Before cities and homes can be smart, researchers first explore how technologies can effectively and almost invisibly bring benefits to people’s lives.
Imagine entering a conference room that already knows you are today’s presenter. Before you reach the front of the room, your laptop is ready to project your slides onto an intelligent whiteboard that will automatically record the event and broadcast it to participants across the globe.
Or what if a greenhouse could know whether its plants are getting the right temperature and light for each kind of plant?
How about living in a home that can call for help if you had a serious accident?
These are things that Vida Ilderem, an engineer and vice president at Intel Labs, who has spent the last five years working on the Internet of Things, has already thought up, and, in some cases, built.
“The idea is for environments to have enough context to anticipate my needs and improve my overall efficiency and productivity,” she said.
Ilderem, who holds degrees in electrical engineering and physics, gets excited and her words speed up when she speaks about machines talking to one another. She talks of ubiquitous access, mobility and latency with passion.
At the National Taiwan University Intel lab that Ilderem helped establish in 2010, researchers are experimenting with an intelligent monitoring system to manage diseases, bugs and viruses in an orchid greenhouse. This could be critical for Taiwan, which is the world’s biggest exporter of orchids.
Ilderem said the team placed sensors in flowerbeds throughout the greenhouse to signal when the orchids needed to be watered and whether the temperature and amount of light the flowers received promoted optimal growth.
That experiment is working well and the technology is now being tested in farms throughout Taiwan, but Ilderem sees a bigger challenge on the horizon.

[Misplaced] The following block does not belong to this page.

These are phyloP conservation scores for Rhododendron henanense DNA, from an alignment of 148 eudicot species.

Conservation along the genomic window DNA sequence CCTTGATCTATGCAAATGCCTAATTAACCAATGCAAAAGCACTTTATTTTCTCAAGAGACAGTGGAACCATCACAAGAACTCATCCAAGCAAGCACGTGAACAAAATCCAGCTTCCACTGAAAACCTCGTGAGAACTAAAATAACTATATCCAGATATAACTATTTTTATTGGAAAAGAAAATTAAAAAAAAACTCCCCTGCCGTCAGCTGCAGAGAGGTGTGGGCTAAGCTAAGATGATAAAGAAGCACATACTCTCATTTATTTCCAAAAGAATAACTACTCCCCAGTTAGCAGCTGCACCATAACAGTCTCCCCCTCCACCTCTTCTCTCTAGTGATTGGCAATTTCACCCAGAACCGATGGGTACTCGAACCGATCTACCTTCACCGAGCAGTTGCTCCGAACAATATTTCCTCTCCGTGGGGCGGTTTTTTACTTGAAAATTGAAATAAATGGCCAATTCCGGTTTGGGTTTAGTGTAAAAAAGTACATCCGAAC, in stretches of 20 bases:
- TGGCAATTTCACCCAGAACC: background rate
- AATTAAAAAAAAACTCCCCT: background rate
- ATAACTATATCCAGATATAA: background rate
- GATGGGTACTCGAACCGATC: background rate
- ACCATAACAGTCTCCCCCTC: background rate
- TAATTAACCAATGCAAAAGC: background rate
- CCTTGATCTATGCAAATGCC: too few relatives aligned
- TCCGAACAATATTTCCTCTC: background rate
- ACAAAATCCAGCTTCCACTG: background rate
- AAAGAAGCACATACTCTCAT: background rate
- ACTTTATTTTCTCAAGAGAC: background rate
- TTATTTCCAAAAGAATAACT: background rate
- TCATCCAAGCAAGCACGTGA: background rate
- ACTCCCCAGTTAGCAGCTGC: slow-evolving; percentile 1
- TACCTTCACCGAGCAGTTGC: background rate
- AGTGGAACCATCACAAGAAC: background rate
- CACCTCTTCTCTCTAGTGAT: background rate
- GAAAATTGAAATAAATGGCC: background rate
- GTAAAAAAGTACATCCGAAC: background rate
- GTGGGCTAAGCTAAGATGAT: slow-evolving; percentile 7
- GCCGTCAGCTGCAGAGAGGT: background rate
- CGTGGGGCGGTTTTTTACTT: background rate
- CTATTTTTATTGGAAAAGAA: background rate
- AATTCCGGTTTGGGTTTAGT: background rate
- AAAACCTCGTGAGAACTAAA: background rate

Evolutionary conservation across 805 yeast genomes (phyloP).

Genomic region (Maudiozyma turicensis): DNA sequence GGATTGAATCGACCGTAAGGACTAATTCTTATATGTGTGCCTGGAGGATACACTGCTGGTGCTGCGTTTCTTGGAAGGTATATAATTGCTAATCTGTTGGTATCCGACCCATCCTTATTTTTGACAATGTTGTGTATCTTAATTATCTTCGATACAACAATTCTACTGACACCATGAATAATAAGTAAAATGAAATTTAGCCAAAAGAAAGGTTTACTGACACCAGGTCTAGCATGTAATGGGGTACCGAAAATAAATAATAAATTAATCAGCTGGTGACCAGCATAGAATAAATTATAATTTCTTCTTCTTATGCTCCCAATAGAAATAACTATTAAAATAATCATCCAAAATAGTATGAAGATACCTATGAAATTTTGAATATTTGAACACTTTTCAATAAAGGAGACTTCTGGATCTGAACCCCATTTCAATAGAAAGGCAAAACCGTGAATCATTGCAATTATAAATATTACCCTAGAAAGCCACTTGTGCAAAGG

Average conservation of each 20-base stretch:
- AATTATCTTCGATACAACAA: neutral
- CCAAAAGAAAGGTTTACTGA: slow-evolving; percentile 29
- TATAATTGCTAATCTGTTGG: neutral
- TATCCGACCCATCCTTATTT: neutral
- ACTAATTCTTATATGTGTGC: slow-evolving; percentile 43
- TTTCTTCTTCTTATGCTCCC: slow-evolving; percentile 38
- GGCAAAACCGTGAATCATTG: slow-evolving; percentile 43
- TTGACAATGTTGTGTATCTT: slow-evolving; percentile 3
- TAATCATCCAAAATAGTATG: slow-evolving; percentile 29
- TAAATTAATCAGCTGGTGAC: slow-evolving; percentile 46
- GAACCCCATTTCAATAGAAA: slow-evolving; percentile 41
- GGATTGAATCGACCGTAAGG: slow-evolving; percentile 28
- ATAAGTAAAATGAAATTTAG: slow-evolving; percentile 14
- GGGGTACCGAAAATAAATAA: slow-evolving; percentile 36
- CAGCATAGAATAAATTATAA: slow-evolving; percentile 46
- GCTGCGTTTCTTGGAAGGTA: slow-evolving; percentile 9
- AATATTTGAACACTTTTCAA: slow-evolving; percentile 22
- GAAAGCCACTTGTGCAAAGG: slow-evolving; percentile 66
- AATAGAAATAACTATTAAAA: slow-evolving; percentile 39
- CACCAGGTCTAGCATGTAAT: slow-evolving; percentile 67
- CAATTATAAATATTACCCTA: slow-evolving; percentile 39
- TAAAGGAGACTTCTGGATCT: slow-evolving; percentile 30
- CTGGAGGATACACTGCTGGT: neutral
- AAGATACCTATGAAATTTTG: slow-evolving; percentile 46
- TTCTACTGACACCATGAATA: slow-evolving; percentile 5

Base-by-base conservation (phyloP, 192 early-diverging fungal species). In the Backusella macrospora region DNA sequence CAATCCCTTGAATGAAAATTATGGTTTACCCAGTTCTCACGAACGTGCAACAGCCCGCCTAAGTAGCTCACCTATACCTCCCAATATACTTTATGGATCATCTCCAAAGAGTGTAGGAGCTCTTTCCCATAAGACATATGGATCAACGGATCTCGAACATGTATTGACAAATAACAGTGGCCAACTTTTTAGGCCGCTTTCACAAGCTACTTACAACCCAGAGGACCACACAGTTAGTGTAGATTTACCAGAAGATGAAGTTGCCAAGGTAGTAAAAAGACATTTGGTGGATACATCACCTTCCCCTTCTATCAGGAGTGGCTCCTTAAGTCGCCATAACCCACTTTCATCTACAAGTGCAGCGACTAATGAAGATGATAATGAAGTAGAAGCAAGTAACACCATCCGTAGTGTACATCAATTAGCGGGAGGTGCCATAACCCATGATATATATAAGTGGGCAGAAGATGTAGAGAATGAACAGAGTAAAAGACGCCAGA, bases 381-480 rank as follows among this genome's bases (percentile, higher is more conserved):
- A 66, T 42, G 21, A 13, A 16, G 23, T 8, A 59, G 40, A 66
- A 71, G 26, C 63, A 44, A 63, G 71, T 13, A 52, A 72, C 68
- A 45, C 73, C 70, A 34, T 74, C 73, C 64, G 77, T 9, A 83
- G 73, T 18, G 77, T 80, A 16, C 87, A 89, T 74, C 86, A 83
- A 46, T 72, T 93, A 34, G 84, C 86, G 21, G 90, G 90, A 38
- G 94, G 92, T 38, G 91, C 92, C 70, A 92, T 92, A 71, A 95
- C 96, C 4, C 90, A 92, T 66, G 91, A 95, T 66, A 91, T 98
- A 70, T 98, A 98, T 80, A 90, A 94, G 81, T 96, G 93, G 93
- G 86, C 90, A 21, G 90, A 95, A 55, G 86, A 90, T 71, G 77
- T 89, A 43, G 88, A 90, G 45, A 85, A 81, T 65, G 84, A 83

Today’s wireless networks are designed for human communication and mobility. But with the Internet of Things becoming reality, next-generation wireless networks will need to handle a broader range of data types — the sort generated by stationary smart parking meters, high-speed smart trains and the like. They’ll have to be versatile and energy smart for the hyper-connected internet-of-everything world.
“As we add intelligence of connectivity to things, we need to think about how we are going to support billions of devices sending information on the network at high speeds,” she said.
The more people come to rely on machines communicating with one another, the more costly information latency will become, she said. Just imagine a self-driving car that’s slow to receive a signal from a stopped vehicle in front of it.
Ilderem is currently leading a wireless communications team that’s looking at all kinds of communications, including human to machine and machine to machine.
Her team is currently studying how large amounts of data from multiple devices can be generated and collected, and how it can be kept secure while being shared and then crunched and analyzed.
While her work focuses on connecting the world, Ilderem says technology is about fulfilling curiosities and making the right choices.
“I want to be able to analyze myself and my family in health and wellness or study my moods and know what makes me happy or not,” she said. “But part of me also doesn’t want to be connected 24/7. I think we need to have that choice.”